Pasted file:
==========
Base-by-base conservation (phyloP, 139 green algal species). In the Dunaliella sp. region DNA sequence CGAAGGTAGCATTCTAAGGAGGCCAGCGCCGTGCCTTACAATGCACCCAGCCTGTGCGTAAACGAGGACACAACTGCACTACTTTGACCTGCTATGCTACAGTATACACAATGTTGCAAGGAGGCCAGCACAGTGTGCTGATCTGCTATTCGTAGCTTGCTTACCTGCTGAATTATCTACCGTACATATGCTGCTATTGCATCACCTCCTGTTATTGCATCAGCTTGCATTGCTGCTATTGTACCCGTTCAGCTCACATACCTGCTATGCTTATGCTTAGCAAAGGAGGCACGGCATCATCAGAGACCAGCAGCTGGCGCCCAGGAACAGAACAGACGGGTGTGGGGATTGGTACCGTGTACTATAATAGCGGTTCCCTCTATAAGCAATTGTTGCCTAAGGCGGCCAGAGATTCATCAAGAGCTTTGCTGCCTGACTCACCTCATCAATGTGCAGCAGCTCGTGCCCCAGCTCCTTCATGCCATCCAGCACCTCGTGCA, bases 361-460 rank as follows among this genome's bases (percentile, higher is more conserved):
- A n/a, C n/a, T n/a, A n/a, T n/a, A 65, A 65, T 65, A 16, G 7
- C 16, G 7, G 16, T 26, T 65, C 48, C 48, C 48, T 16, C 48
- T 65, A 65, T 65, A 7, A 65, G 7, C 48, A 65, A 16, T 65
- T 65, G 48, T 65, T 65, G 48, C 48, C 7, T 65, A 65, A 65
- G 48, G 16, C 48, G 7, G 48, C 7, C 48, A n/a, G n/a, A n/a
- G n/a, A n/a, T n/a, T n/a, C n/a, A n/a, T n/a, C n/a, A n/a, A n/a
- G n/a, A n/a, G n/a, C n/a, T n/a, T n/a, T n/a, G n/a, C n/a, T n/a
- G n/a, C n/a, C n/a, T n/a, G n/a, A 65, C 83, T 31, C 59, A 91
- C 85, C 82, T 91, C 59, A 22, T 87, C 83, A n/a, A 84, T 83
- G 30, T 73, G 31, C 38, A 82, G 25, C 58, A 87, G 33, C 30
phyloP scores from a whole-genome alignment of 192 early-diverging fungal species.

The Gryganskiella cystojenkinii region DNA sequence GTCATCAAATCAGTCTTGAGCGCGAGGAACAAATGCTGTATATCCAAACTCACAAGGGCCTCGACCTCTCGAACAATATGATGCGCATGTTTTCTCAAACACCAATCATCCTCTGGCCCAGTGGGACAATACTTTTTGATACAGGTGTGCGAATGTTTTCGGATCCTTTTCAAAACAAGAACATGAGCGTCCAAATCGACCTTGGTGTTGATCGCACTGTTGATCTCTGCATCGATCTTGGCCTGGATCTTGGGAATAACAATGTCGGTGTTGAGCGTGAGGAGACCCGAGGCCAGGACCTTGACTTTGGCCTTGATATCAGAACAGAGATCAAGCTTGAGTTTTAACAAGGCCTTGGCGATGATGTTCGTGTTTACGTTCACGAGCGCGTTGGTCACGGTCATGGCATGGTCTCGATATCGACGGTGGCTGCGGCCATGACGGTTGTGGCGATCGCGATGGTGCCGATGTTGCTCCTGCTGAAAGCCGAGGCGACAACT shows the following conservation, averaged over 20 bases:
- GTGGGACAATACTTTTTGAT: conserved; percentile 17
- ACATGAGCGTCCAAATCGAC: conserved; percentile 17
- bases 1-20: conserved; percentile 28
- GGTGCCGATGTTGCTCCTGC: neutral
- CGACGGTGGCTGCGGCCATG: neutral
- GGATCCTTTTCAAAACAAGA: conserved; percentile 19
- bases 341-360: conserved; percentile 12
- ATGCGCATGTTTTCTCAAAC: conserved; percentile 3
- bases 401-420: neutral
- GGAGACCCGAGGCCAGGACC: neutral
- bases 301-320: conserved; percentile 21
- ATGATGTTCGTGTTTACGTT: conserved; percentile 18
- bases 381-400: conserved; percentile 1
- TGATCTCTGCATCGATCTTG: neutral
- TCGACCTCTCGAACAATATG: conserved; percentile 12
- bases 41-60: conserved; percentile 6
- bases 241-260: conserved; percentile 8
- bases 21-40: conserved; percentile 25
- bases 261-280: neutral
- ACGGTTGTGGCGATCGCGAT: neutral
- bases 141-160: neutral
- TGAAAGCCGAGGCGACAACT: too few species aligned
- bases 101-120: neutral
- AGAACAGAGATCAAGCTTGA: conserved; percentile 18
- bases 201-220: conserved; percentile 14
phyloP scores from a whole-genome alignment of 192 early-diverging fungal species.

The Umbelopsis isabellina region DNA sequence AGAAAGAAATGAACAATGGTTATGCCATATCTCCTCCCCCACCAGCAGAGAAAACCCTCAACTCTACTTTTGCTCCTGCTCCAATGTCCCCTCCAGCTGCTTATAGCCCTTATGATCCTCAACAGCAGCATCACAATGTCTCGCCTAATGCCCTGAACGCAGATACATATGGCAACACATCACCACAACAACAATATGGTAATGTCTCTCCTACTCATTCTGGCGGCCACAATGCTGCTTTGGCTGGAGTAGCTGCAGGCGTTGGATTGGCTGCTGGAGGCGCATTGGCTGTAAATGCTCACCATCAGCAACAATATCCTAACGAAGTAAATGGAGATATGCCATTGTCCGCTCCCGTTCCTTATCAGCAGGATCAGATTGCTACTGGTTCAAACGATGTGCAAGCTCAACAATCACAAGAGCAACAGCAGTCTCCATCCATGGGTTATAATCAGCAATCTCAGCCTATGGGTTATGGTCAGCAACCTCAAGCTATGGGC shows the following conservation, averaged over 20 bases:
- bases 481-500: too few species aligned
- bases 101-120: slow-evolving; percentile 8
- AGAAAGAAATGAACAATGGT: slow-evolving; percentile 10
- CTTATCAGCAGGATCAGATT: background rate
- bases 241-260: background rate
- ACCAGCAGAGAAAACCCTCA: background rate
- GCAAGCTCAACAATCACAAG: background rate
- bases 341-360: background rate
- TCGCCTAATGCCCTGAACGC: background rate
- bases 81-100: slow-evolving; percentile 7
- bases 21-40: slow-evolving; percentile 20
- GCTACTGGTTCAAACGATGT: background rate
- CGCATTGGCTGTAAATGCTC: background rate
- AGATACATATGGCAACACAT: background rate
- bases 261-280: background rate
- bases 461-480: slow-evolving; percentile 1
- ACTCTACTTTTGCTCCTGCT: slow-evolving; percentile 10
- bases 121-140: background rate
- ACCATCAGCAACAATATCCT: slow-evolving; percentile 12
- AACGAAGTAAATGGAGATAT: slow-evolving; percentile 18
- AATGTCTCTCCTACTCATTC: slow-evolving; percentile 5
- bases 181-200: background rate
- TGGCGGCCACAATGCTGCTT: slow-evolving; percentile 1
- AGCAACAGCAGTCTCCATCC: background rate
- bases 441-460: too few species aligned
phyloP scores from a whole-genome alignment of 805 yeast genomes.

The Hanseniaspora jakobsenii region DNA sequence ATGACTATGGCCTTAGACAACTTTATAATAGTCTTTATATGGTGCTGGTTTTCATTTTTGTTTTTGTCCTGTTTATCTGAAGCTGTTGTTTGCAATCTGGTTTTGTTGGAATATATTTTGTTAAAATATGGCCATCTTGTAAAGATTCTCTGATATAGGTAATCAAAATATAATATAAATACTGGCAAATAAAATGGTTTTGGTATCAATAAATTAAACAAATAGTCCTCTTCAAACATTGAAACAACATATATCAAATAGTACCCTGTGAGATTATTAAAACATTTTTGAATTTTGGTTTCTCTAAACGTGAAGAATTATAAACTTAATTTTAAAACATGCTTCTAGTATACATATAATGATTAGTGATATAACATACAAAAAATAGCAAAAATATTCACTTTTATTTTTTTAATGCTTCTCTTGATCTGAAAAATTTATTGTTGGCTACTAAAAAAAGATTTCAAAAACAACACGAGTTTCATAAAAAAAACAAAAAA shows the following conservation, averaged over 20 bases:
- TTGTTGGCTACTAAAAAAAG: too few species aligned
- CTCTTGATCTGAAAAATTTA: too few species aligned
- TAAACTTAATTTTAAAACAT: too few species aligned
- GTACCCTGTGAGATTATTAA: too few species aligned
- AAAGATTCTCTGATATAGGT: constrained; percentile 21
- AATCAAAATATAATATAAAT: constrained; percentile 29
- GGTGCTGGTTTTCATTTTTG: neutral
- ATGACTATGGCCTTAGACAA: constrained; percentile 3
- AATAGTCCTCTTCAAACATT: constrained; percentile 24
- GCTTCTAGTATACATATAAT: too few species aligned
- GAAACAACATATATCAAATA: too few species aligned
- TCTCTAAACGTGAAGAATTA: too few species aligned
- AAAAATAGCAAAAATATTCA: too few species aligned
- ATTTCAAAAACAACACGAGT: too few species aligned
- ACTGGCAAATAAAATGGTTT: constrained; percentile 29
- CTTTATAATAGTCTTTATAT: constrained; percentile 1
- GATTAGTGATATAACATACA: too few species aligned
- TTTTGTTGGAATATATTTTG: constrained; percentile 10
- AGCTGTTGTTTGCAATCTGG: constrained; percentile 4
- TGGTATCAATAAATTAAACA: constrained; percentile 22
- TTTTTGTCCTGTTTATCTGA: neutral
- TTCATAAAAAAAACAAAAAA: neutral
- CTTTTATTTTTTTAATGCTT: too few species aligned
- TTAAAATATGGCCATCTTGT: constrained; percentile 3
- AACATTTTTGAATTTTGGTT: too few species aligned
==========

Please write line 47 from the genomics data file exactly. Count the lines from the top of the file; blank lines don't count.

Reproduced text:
- GCAAGCTCAACAATCACAAG: background rate